LEARNING AT HIGHER GROUND FAIR 2019
PRESENTATIONS AND WORKSHOPS

A Diverse Range of Topics, Expertise and Inspiration all Weekend Long!

Black American West Museum Reenactors - The Living Story of Black Americans in the Historic Rocky Mountain West

Higher Ground Fair Presenter Stage: Saturday, 1:00 - 2:00 p.m. and Sunday, 10:30 - 11:30 a.m.

Don't miss this extraordinary and enormously entertaining opportunity to learn about Black Americans' contribution to historical development of the Rocky Mountain West. Reenactors from Denver's Black American West Museum and Heritage Center perform living history through narrative, costume and character presentations of such iconic figures as members of the Tuskegee Airmen and Buffalo Soldiers; Women Pioneers and Entrepreneurs and more. Many of the reenactors can themselves trace their heritage back to these great historical figures of the West, and will follow their gripping portrayals with time for questions and conversation.

Presentations each day will feature a mix of repeat and unique performances. 

Performers and Historic Figures Over the Two Days Include:

Linda Brown as Clara Brown

Alton Clark as Lewis Price

Eleisha Clark as Mary Fields

Felicia Foster as Patty McDaniel

Steve Shepard as Barney Ford

John Thomas as OT Jackson and a Tuskegee Airman 

Beth Cable, Morning Yoga at the Higher Ground Fair

Higher Ground Fair Presenter Stage: Sunday, 9:15 - 10:00 a.m

Sara Kirol, Leave No Trace Awareness

Higher Ground Fair Presenter Stage: Saturday, 3:45 - 4:45 p.m.

Learn the basics of what Leave No Trace is and how you can improve your outdoor experiences and ensure others that come after you can enjoy the outdoors as well.

Sara grew up on a cattle ranch in southern Wyoming. After college, she started working seasonally on the Medicine Bow-Routt NF, Brush Creek/ Hayden RD on the trail crew. Later, Sara was fortunate to get a permanent job as the Trail Lead, River Ranger, and Wilderness Ranger on the Brush Creek/Hayden RD. She became the Bighorn National Forest trails coordinator in 2005 and started in public affairs in 2019. She serves as the Wyoming Leave No Trace State Advocate and the Forest Service's Region 2 Leave No Trace Coordinator.

Bren Lieske, Which Came First, The Chicken or the Egg

Beginning workshop for those who would like to raise chickens and other fowl. 

Bren has lived in the country and have raised critters since landing out on the prairie 30 years ago. Chickens begot goats, sheep, horses, cows are raises for most of our food and use season extenders for growing veggies, selling produce, value added products, and eggs in the community. Their farm developed the rocky, sandy ground utilizing chicken manure, worms and other composting methods.

 

Teresa Martinez, Along the Continental Divide – Everyone Has a Story

Learn about the Continental Divide Trail Organization, its works and mission.

For much of her 30 year professional career, Teresa has worked throughout our entire National Trails System. From 1987-2007 she worked for the Appalachian Trail Conservancy, from 2007 to 2012 she worked for the Continental Divide Trail Alliance and since 2012 she has been the Executive Director (and co-founder) of the Continental Divide Trail Coalition. She serves on the board of the Partnership for the National Trails System and currently serves as the Chair of the Federal Advisory Committee to aide the USFS in the development of the Pacific Northwest National Scenic Trail. When not working on behalf of one of our National Trails, Teresa may be found exploring trails with her dog by bike, horse, and foot.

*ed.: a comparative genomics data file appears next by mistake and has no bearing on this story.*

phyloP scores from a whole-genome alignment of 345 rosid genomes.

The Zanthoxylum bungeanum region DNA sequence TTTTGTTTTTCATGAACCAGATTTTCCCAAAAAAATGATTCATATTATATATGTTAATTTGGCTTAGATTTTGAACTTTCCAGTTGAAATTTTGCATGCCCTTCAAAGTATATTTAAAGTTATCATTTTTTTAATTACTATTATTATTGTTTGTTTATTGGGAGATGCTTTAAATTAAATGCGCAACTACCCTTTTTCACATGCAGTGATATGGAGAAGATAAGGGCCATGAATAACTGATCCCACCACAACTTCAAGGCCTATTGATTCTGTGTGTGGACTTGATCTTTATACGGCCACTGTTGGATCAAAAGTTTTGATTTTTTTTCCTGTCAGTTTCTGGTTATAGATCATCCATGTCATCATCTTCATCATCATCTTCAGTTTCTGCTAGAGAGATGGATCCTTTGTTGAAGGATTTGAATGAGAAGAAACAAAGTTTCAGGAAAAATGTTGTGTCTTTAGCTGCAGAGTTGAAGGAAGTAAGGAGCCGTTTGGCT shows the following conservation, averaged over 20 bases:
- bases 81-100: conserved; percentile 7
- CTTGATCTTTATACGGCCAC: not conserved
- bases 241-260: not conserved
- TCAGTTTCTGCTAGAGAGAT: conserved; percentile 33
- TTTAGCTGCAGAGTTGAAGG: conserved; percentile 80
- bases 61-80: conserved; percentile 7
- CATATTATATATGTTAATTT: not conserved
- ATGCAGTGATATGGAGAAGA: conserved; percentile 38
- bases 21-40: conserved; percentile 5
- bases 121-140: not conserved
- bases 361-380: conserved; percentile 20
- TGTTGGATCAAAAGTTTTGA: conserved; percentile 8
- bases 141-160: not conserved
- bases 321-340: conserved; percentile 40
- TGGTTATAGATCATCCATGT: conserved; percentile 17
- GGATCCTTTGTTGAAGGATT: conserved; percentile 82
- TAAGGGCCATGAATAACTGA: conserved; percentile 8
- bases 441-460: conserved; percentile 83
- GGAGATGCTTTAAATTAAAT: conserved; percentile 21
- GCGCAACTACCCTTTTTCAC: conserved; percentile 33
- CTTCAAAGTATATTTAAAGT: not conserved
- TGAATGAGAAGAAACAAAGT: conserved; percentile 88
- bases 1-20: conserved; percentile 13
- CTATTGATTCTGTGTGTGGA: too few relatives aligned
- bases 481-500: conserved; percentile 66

Kathy Ross, The Dynamic Relationship of Native Plants, Insects and Birds

Higher Ground Fair Presenter Stage: Saturday, 11:00 a.m. - 12:00 p.m. and Sunday, 11:45 a.m. - 12:45 p.m.

This presentation is based on years of research by my mentor, Dr. Doug Tallamy, Entomologist and Wildlife Ecologist at the University of Delaware, along with my years of hands-on practical experience in Western landscapes, working in and around native plant communities, as well as working in ornamental gardens. The discussion explores why we need our native insects and the vital role native plants play in their survival, and also explores suggestions for landscaping practices and native plants that are not only attractive garden plants but promote biodiversity. In our own backyards, these landscapes can help to create healthy environments for birds as well as humans. Birds need insects to feed their young and humans need insects to pollinate much of our food supply. Finding common ground with many insects specie is often a challenging dynamic for all of us. You are invited to explore the possibilities. I believe we can make a difference!

Kathy’s love for native plants, birds and all things wild kick-started her journey into biodiversity. "It is estimated we have 40% fewer birds than we did 50 years ago." When she began reading recent research and statistics like this, she realized as a landscape/gardener for 30+ years, primarily in the Flathead Valley of NW Montana, that she had been witness to radical changes occurring in the environment. Kathy also lived and worked in the landscapes of Colorado and Idaho before moving to Bigfork, Montana. In addition, she spent many years as a volunteer Citizen Scientist working with research on native plants, birds and wildlife, for Glacier National Park, Forest Service and Audubon. All of this has given her an expanded picture of how the world is changing. When new research on the decline of insects began surfacing, Kathy began looking at the bigger picture and realized she has a wealth of practical experience that can make a difference if she just has the courage to share it.